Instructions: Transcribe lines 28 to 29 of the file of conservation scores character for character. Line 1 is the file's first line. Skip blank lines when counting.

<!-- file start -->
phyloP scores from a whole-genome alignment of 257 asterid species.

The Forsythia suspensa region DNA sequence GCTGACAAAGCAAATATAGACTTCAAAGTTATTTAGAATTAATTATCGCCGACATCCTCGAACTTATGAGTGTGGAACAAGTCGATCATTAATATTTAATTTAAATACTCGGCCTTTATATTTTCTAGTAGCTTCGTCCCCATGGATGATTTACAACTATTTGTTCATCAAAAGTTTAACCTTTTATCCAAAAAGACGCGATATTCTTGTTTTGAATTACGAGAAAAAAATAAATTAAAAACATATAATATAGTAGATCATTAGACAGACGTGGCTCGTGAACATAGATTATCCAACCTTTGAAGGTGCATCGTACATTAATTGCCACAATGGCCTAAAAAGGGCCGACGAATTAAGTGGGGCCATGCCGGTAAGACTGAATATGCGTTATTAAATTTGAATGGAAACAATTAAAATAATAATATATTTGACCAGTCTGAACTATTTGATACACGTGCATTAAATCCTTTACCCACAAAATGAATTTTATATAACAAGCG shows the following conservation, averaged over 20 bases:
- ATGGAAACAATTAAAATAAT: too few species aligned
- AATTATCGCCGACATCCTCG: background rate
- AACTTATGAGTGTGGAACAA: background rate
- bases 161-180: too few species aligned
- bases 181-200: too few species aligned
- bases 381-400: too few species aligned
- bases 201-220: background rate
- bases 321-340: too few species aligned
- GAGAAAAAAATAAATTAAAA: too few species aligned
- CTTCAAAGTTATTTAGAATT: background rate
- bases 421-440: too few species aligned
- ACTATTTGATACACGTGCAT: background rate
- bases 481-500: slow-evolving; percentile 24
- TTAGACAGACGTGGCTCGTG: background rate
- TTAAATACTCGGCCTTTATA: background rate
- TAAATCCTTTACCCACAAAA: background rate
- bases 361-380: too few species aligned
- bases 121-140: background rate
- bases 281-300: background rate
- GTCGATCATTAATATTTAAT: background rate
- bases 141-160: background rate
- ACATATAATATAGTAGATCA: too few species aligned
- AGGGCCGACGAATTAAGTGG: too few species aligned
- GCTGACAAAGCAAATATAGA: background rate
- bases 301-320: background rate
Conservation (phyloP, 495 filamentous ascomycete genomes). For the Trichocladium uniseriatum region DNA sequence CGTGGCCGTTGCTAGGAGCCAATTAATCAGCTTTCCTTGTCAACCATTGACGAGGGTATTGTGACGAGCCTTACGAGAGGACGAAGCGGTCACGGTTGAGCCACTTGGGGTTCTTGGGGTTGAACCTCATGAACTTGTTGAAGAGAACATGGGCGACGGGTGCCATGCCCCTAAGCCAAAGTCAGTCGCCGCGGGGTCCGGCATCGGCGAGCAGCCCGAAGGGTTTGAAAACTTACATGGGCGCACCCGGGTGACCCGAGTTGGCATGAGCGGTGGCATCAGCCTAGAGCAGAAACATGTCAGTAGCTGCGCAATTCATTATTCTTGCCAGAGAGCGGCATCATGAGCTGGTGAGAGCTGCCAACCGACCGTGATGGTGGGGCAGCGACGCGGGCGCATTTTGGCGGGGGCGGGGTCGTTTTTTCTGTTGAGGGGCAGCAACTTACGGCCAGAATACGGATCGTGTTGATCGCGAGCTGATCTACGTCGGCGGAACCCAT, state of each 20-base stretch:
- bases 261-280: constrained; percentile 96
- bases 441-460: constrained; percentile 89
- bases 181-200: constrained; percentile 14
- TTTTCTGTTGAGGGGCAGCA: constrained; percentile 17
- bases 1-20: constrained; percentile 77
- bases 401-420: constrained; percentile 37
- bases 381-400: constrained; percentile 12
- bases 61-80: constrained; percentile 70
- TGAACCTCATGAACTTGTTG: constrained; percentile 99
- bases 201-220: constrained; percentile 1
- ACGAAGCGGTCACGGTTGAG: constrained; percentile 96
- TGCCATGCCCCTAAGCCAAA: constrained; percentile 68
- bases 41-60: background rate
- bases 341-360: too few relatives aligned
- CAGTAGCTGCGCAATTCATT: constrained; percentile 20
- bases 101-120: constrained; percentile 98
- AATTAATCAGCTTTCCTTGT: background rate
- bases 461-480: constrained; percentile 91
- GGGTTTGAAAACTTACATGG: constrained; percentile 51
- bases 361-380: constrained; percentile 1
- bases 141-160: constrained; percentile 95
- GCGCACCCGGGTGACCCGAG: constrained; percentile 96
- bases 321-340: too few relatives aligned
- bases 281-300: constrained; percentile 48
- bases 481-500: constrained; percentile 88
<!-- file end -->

Conservation (phyloP, 495 filamentous ascomycete genomes). For the Trichocladium uniseriatum region DNA sequence CGTGGCCGTTGCTAGGAGCCAATTAATCAGCTTTCCTTGTCAACCATTGACGAGGGTATTGTGACGAGCCTTACGAGAGGACGAAGCGGTCACGGTTGAGCCACTTGGGGTTCTTGGGGTTGAACCTCATGAACTTGTTGAAGAGAACATGGGCGACGGGTGCCATGCCCCTAAGCCAAAGTCAGTCGCCGCGGGGTCCGGCATCGGCGAGCAGCCCGAAGGGTTTGAAAACTTACATGGGCGCACCCGGGTGACCCGAGTTGGCATGAGCGGTGGCATCAGCCTAGAGCAGAAACATGTCAGTAGCTGCGCAATTCATTATTCTTGCCAGAGAGCGGCATCATGAGCTGGTGAGAGCTGCCAACCGACCGTGATGGTGGGGCAGCGACGCGGGCGCATTTTGGCGGGGGCGGGGTCGTTTTTTCTGTTGAGGGGCAGCAACTTACGGCCAGAATACGGATCGTGTTGATCGCGAGCTGATCTACGTCGGCGGAACCCAT, state of each 20-base stretch:
- bases 261-280: constrained; percentile 96